A clear illustration of the glass ceiling can be found in a Yale study of a North American retail chain: women represent 56% of entry-level workers; 48% of department managers; 35% of store managers and; 14% of district managers.
The study by professor Kelly Shue, Yale and co-authored with Alan Benson, University of Minnesota and Danielle Li, MIT is based on assessment and promotion records for close to 30 000 workers. It shows that women are 14% less likely to be promoted at the company in each year.
The promotion records show that a major factor preventing women from being promoted is that they are consistently judged as having lower leadership potential than men. Women’s performance is rated higher than men’s, on average. But their potential is rated lower—a pattern than continues even when women exceed those expectations, reports the Yale Insights.
For performance there are metrics but when it comes to performance the evaluation is more abstract and more subject to bias.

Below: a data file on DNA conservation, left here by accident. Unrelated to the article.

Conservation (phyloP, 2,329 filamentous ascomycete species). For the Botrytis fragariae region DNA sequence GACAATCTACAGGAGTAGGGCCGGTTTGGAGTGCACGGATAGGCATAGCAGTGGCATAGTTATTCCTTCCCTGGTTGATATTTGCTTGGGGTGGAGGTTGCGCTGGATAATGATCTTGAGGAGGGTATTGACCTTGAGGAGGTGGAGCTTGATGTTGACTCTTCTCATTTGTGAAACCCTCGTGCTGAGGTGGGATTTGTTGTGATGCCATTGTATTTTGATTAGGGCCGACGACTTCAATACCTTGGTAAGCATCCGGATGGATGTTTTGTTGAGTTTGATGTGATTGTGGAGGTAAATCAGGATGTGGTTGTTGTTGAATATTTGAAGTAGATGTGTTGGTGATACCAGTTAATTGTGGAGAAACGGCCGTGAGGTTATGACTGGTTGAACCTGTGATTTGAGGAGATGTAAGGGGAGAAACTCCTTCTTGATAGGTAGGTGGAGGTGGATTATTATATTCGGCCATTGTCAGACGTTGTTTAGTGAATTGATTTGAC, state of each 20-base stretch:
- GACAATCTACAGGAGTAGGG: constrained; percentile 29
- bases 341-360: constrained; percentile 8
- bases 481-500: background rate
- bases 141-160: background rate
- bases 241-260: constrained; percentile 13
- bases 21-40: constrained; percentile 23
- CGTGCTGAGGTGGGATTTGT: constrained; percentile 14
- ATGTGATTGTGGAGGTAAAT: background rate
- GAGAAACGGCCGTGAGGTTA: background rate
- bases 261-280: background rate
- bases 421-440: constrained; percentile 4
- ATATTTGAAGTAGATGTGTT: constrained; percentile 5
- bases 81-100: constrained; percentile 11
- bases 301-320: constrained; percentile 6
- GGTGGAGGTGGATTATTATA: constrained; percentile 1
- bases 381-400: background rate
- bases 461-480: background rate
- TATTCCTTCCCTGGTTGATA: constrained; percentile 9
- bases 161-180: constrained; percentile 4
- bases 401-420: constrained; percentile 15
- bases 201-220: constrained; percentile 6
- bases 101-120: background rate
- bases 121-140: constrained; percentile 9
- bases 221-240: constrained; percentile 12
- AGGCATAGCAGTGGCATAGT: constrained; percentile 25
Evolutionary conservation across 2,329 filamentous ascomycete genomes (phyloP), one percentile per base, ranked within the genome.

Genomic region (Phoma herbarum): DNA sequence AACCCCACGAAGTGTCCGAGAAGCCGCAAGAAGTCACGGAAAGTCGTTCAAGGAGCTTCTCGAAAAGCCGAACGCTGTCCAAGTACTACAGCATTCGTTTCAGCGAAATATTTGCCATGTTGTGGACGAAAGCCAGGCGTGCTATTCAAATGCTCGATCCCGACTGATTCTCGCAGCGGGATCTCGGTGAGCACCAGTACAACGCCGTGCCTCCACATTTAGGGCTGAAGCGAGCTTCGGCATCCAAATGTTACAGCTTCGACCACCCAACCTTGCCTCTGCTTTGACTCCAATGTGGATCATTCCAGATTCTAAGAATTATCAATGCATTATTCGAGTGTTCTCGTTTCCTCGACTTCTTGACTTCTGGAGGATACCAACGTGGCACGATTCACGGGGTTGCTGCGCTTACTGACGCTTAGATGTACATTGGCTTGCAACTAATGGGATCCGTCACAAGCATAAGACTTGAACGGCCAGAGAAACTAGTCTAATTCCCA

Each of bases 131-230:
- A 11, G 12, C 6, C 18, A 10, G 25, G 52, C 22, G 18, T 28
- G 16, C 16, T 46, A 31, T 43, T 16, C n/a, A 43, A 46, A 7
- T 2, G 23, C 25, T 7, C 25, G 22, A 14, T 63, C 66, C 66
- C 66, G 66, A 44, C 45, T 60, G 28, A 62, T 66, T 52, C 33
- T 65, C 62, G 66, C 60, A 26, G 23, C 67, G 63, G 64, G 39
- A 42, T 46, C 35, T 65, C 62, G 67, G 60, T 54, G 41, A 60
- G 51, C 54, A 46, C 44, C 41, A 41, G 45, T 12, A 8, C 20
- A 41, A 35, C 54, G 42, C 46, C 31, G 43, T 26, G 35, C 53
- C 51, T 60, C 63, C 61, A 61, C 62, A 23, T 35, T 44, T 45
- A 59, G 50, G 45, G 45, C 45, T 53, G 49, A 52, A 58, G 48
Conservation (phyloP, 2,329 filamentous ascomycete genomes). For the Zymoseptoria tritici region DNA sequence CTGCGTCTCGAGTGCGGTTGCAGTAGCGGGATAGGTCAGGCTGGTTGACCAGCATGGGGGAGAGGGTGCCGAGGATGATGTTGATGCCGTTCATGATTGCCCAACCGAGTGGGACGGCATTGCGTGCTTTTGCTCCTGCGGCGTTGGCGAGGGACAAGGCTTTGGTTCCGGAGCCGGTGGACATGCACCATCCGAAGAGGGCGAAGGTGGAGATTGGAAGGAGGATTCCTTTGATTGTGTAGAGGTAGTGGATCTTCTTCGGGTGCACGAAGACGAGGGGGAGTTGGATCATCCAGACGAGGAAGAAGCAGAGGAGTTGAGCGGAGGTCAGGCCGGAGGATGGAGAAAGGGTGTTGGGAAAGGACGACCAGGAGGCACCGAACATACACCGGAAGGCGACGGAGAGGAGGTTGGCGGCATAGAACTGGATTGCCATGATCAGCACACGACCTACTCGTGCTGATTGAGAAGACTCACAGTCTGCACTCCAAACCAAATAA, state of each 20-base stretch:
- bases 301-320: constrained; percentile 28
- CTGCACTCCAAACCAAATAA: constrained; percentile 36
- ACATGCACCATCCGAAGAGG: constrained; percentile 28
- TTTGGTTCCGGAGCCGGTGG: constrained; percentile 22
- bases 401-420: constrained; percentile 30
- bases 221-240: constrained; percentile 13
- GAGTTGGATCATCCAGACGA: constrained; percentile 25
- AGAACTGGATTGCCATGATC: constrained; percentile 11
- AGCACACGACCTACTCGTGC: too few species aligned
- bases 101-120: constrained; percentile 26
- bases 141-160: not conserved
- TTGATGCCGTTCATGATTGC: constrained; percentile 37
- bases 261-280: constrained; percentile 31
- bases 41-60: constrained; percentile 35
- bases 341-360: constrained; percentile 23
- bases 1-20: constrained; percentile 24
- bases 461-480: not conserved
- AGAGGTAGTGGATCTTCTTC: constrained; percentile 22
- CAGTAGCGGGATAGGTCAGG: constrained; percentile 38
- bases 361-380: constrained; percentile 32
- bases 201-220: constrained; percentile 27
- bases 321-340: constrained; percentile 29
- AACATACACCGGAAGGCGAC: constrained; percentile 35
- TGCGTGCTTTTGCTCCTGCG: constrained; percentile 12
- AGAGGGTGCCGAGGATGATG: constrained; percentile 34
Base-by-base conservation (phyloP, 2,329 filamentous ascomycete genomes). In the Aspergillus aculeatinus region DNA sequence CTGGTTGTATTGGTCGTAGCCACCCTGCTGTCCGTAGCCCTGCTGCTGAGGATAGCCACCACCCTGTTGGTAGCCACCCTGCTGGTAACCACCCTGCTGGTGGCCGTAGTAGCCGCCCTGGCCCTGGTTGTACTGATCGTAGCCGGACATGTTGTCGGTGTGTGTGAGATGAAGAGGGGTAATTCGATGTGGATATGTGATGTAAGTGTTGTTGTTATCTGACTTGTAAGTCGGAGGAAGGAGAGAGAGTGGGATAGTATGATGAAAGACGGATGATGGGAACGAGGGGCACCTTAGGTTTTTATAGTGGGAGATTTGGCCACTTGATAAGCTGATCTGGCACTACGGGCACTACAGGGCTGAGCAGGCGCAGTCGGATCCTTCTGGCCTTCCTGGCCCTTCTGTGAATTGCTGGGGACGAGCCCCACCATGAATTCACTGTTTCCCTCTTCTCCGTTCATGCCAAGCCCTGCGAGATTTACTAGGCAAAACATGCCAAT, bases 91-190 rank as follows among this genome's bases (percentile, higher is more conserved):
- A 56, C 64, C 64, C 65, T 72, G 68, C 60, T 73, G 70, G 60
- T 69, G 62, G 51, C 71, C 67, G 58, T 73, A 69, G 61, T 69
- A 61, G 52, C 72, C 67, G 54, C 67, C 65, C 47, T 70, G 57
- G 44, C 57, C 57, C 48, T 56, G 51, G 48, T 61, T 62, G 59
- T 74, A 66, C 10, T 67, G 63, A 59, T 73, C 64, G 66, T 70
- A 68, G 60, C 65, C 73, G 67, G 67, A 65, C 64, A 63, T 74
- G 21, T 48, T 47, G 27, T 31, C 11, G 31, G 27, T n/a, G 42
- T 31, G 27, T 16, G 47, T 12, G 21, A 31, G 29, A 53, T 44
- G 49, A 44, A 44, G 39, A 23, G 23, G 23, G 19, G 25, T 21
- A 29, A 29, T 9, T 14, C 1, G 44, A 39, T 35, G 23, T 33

“What is commonly talked about in terms of management and potential are characteristics such as assertiveness, execution skills, charisma, leadership, ambition. These are, I believe, real traits. They’re also highly subjective and stereotypically associated with male leaders. And what we saw in the data is a pretty strong bias against women in assessments of potential”, Shue says.
Women were 7.3% more likely than men to receive a “high” rating in performance but their potential ratings are 5.8% lower. The report estimates that lower potential ratings explain up to 50% of the gap in promotions.
The report estimates that also 70% of the gender pay gap at the company is attributable to gender differences in job levels.
As actions to prevent this bias the report recommends companies to pay close attention to internal data including use algorithms to look for systematic gaps between performance and potential ratings and to look at other available data and see what variables actually forecast being a good manager.”